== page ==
With the reality of COVID-19 facing many, a psychosocial support organisation is making use of the concept of “flocking” to provide some hope with the help of research conducted by Professor Liesel Ebersöhn of the University of Pretoria (UP).
“Flocking shows behaviours that are implied by ubuntu, and refers to people sharing available social resources to withstand everyday challenges,” says Prof Ebersöhn, Director of the Centre of the Study of Resilience in UP’s Faculty of Education.
Her book, Flocking Together: An Indigenous Psychology Theory of Resilience in Southern Africa, spans decades of her work in the field of educational psychology and outlines how Southern Africans tackle problems they are faced with in everyday situations, having developed sophisticated, robust social structures to support one another despite the absence of formal structures and support services.
Regional Psychosocial Support Initiative (REPSSI) is a South Africa-based organisation that mainstreams psychosocial support into programmes and services for children and youth in East and Southern Africa. In its video Fright, Flight, Flocking, REPSSI makes use of research by Prof Ebersöhn that shows how Southern Africans use resilience strategies that reflect interdependent values and beliefs characteristic of ubuntu to mitigate the effects of extreme adversity.
Different to self-promoting strategies that promote independent success and the competitive advantage of individuals, flocking implies social support strategies that enable collective healing and thriving. Flocking involves what Prof Ebersöhn calls “simple acts of connectedness: visiting a friend who is ill; listening and helping with household chores; taking someone to a clinic for a check-up; keeping our ears to the ground to spot people who need help”.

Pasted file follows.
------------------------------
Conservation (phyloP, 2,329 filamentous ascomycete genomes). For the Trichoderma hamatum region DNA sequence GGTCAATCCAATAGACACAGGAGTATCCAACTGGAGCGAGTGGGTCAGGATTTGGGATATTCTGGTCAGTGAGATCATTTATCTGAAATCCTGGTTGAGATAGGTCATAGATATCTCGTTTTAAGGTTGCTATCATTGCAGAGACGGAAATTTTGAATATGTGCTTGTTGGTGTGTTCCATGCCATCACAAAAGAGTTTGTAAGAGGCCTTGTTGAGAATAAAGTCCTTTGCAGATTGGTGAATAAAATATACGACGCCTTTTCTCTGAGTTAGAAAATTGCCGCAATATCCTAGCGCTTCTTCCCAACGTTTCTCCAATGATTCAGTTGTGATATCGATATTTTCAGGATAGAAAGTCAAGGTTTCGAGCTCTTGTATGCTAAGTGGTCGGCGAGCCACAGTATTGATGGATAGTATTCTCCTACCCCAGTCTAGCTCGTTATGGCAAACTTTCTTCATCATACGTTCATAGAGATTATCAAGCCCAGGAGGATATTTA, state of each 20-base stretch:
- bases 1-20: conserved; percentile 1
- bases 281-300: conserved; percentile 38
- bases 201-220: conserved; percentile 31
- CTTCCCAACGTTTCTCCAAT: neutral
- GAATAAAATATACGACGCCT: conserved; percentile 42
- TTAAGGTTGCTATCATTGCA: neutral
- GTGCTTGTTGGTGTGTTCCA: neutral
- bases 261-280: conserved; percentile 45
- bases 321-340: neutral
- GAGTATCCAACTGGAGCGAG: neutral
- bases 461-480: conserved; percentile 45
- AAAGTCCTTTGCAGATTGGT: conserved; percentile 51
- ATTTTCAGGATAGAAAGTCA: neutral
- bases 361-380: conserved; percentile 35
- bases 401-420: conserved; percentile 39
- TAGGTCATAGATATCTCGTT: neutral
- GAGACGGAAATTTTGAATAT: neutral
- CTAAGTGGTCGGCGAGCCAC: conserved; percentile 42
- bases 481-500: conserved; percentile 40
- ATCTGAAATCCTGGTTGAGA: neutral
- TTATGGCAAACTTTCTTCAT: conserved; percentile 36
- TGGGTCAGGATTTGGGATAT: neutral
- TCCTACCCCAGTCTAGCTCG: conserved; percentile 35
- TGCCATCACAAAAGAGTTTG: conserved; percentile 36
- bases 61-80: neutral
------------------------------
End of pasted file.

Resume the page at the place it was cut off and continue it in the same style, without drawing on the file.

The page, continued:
In its video, REPSSI says that, faced with COVID-19, people are currently isolated and experiencing economic hardship. This shows just how interconnected and interdependent we are. Resilience entails leveraging available systemic resources to enable “strength to stand up when life is knocking you down” it says in the video.
REPSSI explains that when humans are confronted with adversity the brain releases adrenalin to elicit a fight-or-flight response. The organisation then goes on to refer to Prof Ebersöhn’s research on flocking whereby communities assist one another. “They share their skills and resources. They help each other by talking and sharing resources,” the video explains.
The film also explains how flocking entails gaining traction from available social capital located within an Afrocentric belief system to buffer a collective against severe hardship. With COVID-19, the social support practices used worldwide in communities reflect flocking principles commonly used in Africa. Examples of flocking in the COVID-19 crisis are Italians singing on their balconies, American DJs providing online entertainment, the British applauding health care workers when their shifts end, and South Africans helping the elderly. “Reach out, touch someone with a message or phone call, or join a WhatsApp group,” REPSSI says. “Together we shall overcome this adversity.”
The organisation is currently making accelerated use of its website (www.repssi.org) and social media to promote flocking, and to support and reach its partners, caregivers of children and youth, all of whom find themselves socially isolated during the COVID-19 pandemic.